Jean-David Tartour, one of the two French founders of Socceroof, had already created a successful indoor soccer company in France. But by the mid-2010s, European demand for the sport was maxing out, Mr. Tartour said. So he decided, much like the Sofive founders, to tackle the untapped American market. He partnered with Jérôme Meary, a French agent who represents international Major League Soccer athletes. They opened Socceroof in the industrial waterfront of Sunset Park, Brooklyn, in 2018.

Unlike in France, Mr. Tartour explained, New York soccer clubs often don’t have dedicated venues for play, which can cause planning challenges, especially during the colder months.

This was the case for Sporting Club Gjoa, a club of 27 children’s teams based in Brooklyn. Its assistant director, Anthony Brockbank, said his teams used to practice in various high school gyms between early November and mid-March. But it wasn’t ideal.

“You’d have to wait for after-school activities to finish to start practice, which was too late for most families,” Mr. Brockbank said.

Now the club’s teams practice most afternoons at Socceroof. Even though playing there is more expensive than renting school gyms, Mr. Brockbank said the club has been able to balance its budget in other ways, and the earlier practice hours make a difference in children’s participation.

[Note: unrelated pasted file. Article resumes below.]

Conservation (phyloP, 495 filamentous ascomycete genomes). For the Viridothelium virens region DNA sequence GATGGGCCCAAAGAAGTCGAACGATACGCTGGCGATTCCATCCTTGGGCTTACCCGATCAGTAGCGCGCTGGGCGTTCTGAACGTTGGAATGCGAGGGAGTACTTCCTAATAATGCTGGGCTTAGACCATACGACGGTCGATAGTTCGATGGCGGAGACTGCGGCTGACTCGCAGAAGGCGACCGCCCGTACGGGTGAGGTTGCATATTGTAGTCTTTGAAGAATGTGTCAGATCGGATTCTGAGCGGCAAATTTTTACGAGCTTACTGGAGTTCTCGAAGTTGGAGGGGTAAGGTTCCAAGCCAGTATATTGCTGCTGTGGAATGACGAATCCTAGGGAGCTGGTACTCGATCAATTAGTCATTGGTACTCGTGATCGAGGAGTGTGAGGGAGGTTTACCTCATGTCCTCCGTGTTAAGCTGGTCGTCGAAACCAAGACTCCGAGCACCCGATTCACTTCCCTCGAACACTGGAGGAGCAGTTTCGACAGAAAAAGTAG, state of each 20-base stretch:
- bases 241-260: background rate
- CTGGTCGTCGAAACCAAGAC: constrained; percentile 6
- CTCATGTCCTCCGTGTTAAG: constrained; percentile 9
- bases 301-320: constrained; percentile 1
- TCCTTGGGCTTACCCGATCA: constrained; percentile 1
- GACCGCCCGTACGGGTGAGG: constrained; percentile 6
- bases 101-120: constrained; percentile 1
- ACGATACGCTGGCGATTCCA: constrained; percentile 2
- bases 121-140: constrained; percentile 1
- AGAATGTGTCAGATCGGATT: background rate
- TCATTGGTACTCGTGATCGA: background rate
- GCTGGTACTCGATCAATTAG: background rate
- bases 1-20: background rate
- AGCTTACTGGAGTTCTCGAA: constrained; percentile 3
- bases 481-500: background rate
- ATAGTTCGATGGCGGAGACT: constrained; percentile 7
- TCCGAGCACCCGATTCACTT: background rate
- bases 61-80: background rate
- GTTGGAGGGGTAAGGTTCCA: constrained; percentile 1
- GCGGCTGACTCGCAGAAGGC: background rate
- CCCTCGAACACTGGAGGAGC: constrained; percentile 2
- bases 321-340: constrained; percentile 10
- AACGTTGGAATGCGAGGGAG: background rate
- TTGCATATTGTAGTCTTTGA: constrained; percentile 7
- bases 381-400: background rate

Karim E. Valdés-Habib, 11, who lives in Kensington and whose favorite position is midfielder, practices at Socceroof. He loves the fact that it has a PlayStation 4 and snacks, he said. He also very much prefers Socceroof’s synthetic fields to basketball gyms, which are rougher on the knees when you fall, he explained.

It’s a nice place. But it doesn’t make playing soccer in New York any more affordable. Between Karim and his two brothers, who all play for S.C. Gjoa teams, the family spends around $6,000 a year on soccer.

Many people, of course, can’t afford such prices. But some organizations that work with lower-income players have figured out workarounds.

Brooklyn RISE Charter School, for example, located above a Rite Aid in Sunset Park, doesn’t have a gym.

To make up for it, Cary Finnegan, the school’s head and founder, partnered with Socceroof so that her students could get a class there every Friday. The school, whose students mostly come from low-income families, pays for the program through its own budget.

“It’s been a really good partnership,” Ms. Finnegan said. But she worries about increased costs as the brand-new school’s population grows, she said. “Time will tell if we’ll be able to afford it long term.”

A similar uncertainty agitated a team of teenagers from Brighton Beach who recently played in a league tournament at Socceroof. On top of paying $100 to join the league, which the coach, Juan Carlos Rojas, took care of himself, Mr. Rojas said that the team was charged an additional $60 for referees the day it played at Socceroof. There was also an entrance fee of $4 per player, but Mr. Rojas said he negotiated with the league not to pay it, as his players are all students who don’t work.

According to Mr. Rojas, who works at a hospital cafeteria, teenagers shouldn’t have to shell out that much money to play and have fun. “They do it for business,” he said. Asked if he was referring to his team’s league or Socceroof, he added, “Everyone, it’s all the same.”

Earlier this month at Socceroof, a group of teenage girls from Brooklyn were getting ready to compete in a tournament. One of them, Avery Sachs, said she loved playing there, especially because of the pizza.

“It’s a win-win,” said Avery, 12, whose mother was chatting nearby. “The kids get to play soccer, and the parents get to go to the bar.”